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The stranded owner of the Suez ship and insurance companies face millions of claims

A cargo ship sits with its bow stuck to a wall after being stranded across the Egyptian Suez Canal on Wednesday. (AP photo)

Industrial sources said, on Wednesday, that the owner and insurance companies of one of the world’s largest container ships stranded in the Suez Canal face millions of dollars in claims even if the ship is quickly resurrected.

The Suez Canal Authority said in a statement that the ship Evergiven, which weighs 400 meters and weighs 224 thousand tons, ran aground on Tuesday morning after losing the ability to drive amid strong winds and a dust storm, threatening to disrupt global shipments for days.

The GAC, a Dubai-based marine services company, said that authorities were still working on freeing the vessel on Wednesday afternoon, and that information it had received earlier claiming that the vessel was partially reflowed was inaccurate.

Insurers and brokers said the ship’s owner, Japan’s Choi Kisen KKK, and its insurers could face claims from the Securities and Commodities Authority over lost revenue and other ships disrupting their passage.

“All roads lead to the ship,” said David Smith, the marine chief at McGill and Partners, an insurance broker.

Choi Kesen could not be reached for comment.

Insurance sources say that container ships of this size are most likely insured against hull and machinery damage ranging from $ 100 to $ 140 million. Two sources said the ship is insured on the Japanese market.

The cost of the rescue is borne by the body and machinery insurance company.

“It is likely to be the largest container ship disaster in the world without the ship exploding,” said one shipping lawyer, who declined to be named.

Martin Schottiver, a spokesman for Dutch marine services company Boskales, told Reuters that its subsidiary, named Salvidge, had been hired to help with the operation. A team of about 10 people is heading to Egypt.

Supply chain issues

In addition, owners of cargo on board and other vessels stranded in the canal are likely to claim liability for the ship from an insurance company for losses incurred by perishable goods or failure to comply with delivery dates, sources said.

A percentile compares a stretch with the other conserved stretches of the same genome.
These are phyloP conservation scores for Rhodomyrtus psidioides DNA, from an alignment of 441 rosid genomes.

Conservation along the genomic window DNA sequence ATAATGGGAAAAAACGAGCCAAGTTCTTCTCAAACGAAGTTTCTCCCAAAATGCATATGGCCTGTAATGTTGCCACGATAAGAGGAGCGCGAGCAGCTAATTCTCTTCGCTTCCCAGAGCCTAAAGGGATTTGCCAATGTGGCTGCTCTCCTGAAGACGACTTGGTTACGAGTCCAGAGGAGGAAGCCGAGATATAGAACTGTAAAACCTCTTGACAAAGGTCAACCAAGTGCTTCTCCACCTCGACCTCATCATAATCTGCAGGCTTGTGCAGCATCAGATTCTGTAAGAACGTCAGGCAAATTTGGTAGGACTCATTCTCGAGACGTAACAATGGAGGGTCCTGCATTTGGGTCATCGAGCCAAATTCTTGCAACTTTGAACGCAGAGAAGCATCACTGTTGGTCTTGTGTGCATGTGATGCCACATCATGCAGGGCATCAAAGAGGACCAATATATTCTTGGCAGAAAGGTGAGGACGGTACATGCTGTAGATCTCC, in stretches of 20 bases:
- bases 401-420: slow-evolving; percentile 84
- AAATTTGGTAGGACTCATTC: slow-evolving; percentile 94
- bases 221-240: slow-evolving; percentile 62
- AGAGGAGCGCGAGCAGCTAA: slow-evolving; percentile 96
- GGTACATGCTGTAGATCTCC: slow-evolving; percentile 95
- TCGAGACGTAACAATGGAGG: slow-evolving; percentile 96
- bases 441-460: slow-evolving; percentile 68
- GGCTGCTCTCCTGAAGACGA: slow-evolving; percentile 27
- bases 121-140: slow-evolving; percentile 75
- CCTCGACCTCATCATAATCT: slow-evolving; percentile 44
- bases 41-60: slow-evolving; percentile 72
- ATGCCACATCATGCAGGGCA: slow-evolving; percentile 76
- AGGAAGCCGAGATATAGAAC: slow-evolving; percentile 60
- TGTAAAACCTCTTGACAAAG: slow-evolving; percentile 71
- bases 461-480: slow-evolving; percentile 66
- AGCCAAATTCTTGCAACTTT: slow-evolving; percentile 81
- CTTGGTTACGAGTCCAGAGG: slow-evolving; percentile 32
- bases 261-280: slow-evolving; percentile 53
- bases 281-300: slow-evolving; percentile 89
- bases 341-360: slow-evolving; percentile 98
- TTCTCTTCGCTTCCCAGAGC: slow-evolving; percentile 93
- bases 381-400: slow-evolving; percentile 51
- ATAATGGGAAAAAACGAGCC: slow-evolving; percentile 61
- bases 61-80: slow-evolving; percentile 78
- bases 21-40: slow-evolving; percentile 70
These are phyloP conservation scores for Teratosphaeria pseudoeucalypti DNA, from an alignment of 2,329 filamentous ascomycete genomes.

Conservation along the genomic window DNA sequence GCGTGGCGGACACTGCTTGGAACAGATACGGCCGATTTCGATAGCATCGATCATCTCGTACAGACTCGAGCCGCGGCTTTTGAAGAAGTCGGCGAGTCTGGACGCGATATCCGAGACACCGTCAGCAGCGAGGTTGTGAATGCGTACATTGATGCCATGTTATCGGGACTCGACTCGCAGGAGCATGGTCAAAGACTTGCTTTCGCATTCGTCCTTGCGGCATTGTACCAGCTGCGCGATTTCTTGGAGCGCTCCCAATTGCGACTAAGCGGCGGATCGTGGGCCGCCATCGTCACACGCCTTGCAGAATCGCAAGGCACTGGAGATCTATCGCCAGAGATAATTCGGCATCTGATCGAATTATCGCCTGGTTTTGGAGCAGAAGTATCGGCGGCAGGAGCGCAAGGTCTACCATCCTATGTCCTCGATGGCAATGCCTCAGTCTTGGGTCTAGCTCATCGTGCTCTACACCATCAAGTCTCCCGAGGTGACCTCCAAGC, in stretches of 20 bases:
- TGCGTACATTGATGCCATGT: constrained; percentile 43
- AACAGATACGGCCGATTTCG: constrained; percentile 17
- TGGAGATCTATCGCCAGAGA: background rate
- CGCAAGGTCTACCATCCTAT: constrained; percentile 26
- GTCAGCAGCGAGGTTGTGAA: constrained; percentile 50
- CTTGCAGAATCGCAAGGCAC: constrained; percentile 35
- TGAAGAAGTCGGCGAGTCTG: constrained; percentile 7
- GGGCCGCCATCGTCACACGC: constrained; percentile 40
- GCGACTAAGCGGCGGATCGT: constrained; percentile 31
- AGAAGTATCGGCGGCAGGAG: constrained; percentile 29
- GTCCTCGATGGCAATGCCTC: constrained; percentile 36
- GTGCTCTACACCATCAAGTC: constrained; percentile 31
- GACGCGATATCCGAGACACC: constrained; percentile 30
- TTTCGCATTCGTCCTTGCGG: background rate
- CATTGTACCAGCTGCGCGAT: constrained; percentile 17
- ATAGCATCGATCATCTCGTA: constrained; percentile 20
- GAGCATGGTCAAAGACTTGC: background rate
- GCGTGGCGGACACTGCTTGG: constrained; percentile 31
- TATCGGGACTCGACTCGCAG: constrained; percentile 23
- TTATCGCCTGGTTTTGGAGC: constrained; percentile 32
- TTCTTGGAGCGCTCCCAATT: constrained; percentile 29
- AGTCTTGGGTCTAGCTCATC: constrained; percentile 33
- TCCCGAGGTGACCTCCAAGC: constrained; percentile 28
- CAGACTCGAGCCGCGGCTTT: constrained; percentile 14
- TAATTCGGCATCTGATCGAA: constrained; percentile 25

“If you have a constant backlog of ships, there are big problems in the supply chain,” said Marcus Becker, global head of shipping and shipping at insurance broker Marsh.

UK P&I Club said in a statement emailed to Reuters that it is the protection and compensation insurance company for Ever Given, but declined to comment further. This portion of insurance covers ships against pollution and injury claims.

Smith said at McGill that the bulk of these insurance claims will likely be reinsured through a program run by the wider international group of protection and compensation clubs.

Local sources said that at least 30 ships were blocked in North Evergreen and three in the south. Dozens of ships were also seen gathered around the northern and southern entrances to the canal.

Kepler Analytics said more than 20 oil tankers carrying crude and refined products were affected by the disruptions.

There may also be claims for damages to the canal, said Rahul Khanna, global head of marine risk advisory at Allianz Global Corporate & Specialty (AGCS).

Photos shared by the Securities and Commodities Authority showed an excavator removing soil and rock from the canal bank around the ship’s bow.

Grounding operations are the most common cause of charging accidents in the channel, with 25 in the past 10 years, according to AGCS.

However, it seems unlikely that insurers will face channel leakage claims. Bernhard Schulte Shipmanagement, the ship’s technical management company, said there had been no reports of contamination.

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